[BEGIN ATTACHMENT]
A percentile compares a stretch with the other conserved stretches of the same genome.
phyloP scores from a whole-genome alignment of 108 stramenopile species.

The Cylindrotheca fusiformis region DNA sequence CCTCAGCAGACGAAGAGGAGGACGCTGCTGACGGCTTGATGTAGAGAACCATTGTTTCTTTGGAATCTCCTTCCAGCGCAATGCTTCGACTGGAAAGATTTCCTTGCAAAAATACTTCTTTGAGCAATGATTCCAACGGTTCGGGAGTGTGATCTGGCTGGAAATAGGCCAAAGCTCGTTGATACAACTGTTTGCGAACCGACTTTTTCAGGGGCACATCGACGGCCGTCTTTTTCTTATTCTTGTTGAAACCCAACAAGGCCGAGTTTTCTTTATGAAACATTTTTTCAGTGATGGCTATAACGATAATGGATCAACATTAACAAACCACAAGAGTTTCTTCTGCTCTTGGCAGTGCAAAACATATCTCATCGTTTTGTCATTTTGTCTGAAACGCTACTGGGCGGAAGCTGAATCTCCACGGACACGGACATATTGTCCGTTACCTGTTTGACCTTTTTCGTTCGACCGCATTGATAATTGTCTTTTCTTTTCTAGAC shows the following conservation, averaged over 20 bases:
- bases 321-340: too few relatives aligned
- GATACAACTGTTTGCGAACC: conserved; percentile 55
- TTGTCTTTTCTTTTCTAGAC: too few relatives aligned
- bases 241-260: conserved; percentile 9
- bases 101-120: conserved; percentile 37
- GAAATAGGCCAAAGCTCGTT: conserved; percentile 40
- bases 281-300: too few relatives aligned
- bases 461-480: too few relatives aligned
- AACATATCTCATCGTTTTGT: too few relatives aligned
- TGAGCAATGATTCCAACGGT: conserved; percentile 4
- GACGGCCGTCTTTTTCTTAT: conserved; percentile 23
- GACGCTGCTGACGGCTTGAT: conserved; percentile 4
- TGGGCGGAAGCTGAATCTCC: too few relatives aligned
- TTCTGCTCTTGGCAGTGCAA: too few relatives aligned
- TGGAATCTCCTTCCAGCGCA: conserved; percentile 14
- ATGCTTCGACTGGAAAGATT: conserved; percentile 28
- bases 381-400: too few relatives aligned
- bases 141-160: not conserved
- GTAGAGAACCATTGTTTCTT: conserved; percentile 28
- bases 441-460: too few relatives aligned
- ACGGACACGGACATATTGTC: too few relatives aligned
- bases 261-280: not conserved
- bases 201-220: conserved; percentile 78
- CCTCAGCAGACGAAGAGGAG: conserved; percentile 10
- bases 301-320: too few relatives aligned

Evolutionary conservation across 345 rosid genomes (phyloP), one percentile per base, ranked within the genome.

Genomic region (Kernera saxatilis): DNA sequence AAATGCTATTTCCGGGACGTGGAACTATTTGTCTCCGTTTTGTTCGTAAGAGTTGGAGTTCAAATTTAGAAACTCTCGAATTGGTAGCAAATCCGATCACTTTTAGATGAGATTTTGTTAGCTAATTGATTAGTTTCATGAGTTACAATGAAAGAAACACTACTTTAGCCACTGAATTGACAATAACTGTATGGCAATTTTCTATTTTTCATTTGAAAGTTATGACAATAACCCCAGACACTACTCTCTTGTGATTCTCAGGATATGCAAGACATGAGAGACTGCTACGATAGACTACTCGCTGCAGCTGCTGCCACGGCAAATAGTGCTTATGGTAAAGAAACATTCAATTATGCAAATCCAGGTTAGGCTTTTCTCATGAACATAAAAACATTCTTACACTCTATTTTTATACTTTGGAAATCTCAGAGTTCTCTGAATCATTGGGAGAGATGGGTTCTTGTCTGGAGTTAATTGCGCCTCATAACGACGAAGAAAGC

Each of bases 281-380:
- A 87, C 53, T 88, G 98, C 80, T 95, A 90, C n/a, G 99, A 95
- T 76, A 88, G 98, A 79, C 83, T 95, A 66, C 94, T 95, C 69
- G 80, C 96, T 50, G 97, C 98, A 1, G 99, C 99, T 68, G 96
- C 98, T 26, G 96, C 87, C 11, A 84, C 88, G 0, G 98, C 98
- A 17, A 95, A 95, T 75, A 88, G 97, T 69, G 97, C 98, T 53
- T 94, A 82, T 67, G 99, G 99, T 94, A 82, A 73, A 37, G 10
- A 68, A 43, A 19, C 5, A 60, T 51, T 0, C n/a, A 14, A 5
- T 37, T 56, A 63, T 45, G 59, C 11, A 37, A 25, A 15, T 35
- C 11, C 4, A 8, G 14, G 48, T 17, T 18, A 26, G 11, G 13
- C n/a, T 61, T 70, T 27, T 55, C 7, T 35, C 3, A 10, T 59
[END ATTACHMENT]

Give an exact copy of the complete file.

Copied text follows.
A percentile compares a stretch with the other conserved stretches of the same genome.
phyloP scores from a whole-genome alignment of 108 stramenopile species.

The Cylindrotheca fusiformis region DNA sequence CCTCAGCAGACGAAGAGGAGGACGCTGCTGACGGCTTGATGTAGAGAACCATTGTTTCTTTGGAATCTCCTTCCAGCGCAATGCTTCGACTGGAAAGATTTCCTTGCAAAAATACTTCTTTGAGCAATGATTCCAACGGTTCGGGAGTGTGATCTGGCTGGAAATAGGCCAAAGCTCGTTGATACAACTGTTTGCGAACCGACTTTTTCAGGGGCACATCGACGGCCGTCTTTTTCTTATTCTTGTTGAAACCCAACAAGGCCGAGTTTTCTTTATGAAACATTTTTTCAGTGATGGCTATAACGATAATGGATCAACATTAACAAACCACAAGAGTTTCTTCTGCTCTTGGCAGTGCAAAACATATCTCATCGTTTTGTCATTTTGTCTGAAACGCTACTGGGCGGAAGCTGAATCTCCACGGACACGGACATATTGTCCGTTACCTGTTTGACCTTTTTCGTTCGACCGCATTGATAATTGTCTTTTCTTTTCTAGAC shows the following conservation, averaged over 20 bases:
- bases 321-340: too few relatives aligned
- GATACAACTGTTTGCGAACC: conserved; percentile 55
- TTGTCTTTTCTTTTCTAGAC: too few relatives aligned
- bases 241-260: conserved; percentile 9
- bases 101-120: conserved; percentile 37
- GAAATAGGCCAAAGCTCGTT: conserved; percentile 40
- bases 281-300: too few relatives aligned
- bases 461-480: too few relatives aligned
- AACATATCTCATCGTTTTGT: too few relatives aligned
- TGAGCAATGATTCCAACGGT: conserved; percentile 4
- GACGGCCGTCTTTTTCTTAT: conserved; percentile 23
- GACGCTGCTGACGGCTTGAT: conserved; percentile 4
- TGGGCGGAAGCTGAATCTCC: too few relatives aligned
- TTCTGCTCTTGGCAGTGCAA: too few relatives aligned
- TGGAATCTCCTTCCAGCGCA: conserved; percentile 14
- ATGCTTCGACTGGAAAGATT: conserved; percentile 28
- bases 381-400: too few relatives aligned
- bases 141-160: not conserved
- GTAGAGAACCATTGTTTCTT: conserved; percentile 28
- bases 441-460: too few relatives aligned
- ACGGACACGGACATATTGTC: too few relatives aligned
- bases 261-280: not conserved
- bases 201-220: conserved; percentile 78
- CCTCAGCAGACGAAGAGGAG: conserved; percentile 10
- bases 301-320: too few relatives aligned

Evolutionary conservation across 345 rosid genomes (phyloP), one percentile per base, ranked within the genome.

Genomic region (Kernera saxatilis): DNA sequence AAATGCTATTTCCGGGACGTGGAACTATTTGTCTCCGTTTTGTTCGTAAGAGTTGGAGTTCAAATTTAGAAACTCTCGAATTGGTAGCAAATCCGATCACTTTTAGATGAGATTTTGTTAGCTAATTGATTAGTTTCATGAGTTACAATGAAAGAAACACTACTTTAGCCACTGAATTGACAATAACTGTATGGCAATTTTCTATTTTTCATTTGAAAGTTATGACAATAACCCCAGACACTACTCTCTTGTGATTCTCAGGATATGCAAGACATGAGAGACTGCTACGATAGACTACTCGCTGCAGCTGCTGCCACGGCAAATAGTGCTTATGGTAAAGAAACATTCAATTATGCAAATCCAGGTTAGGCTTTTCTCATGAACATAAAAACATTCTTACACTCTATTTTTATACTTTGGAAATCTCAGAGTTCTCTGAATCATTGGGAGAGATGGGTTCTTGTCTGGAGTTAATTGCGCCTCATAACGACGAAGAAAGC

Each of bases 281-380:
- A 87, C 53, T 88, G 98, C 80, T 95, A 90, C n/a, G 99, A 95
- T 76, A 88, G 98, A 79, C 83, T 95, A 66, C 94, T 95, C 69
- G 80, C 96, T 50, G 97, C 98, A 1, G 99, C 99, T 68, G 96
- C 98, T 26, G 96, C 87, C 11, A 84, C 88, G 0, G 98, C 98
- A 17, A 95, A 95, T 75, A 88, G 97, T 69, G 97, C 98, T 53
- T 94, A 82, T 67, G 99, G 99, T 94, A 82, A 73, A 37, G 10
- A 68, A 43, A 19, C 5, A 60, T 51, T 0, C n/a, A 14, A 5
- T 37, T 56, A 63, T 45, G 59, C 11, A 37, A 25, A 15, T 35
- C 11, C 4, A 8, G 14, G 48, T 17, T 18, A 26, G 11, G 13
- C n/a, T 61, T 70, T 27, T 55, C 7, T 35, C 3, A 10, T 59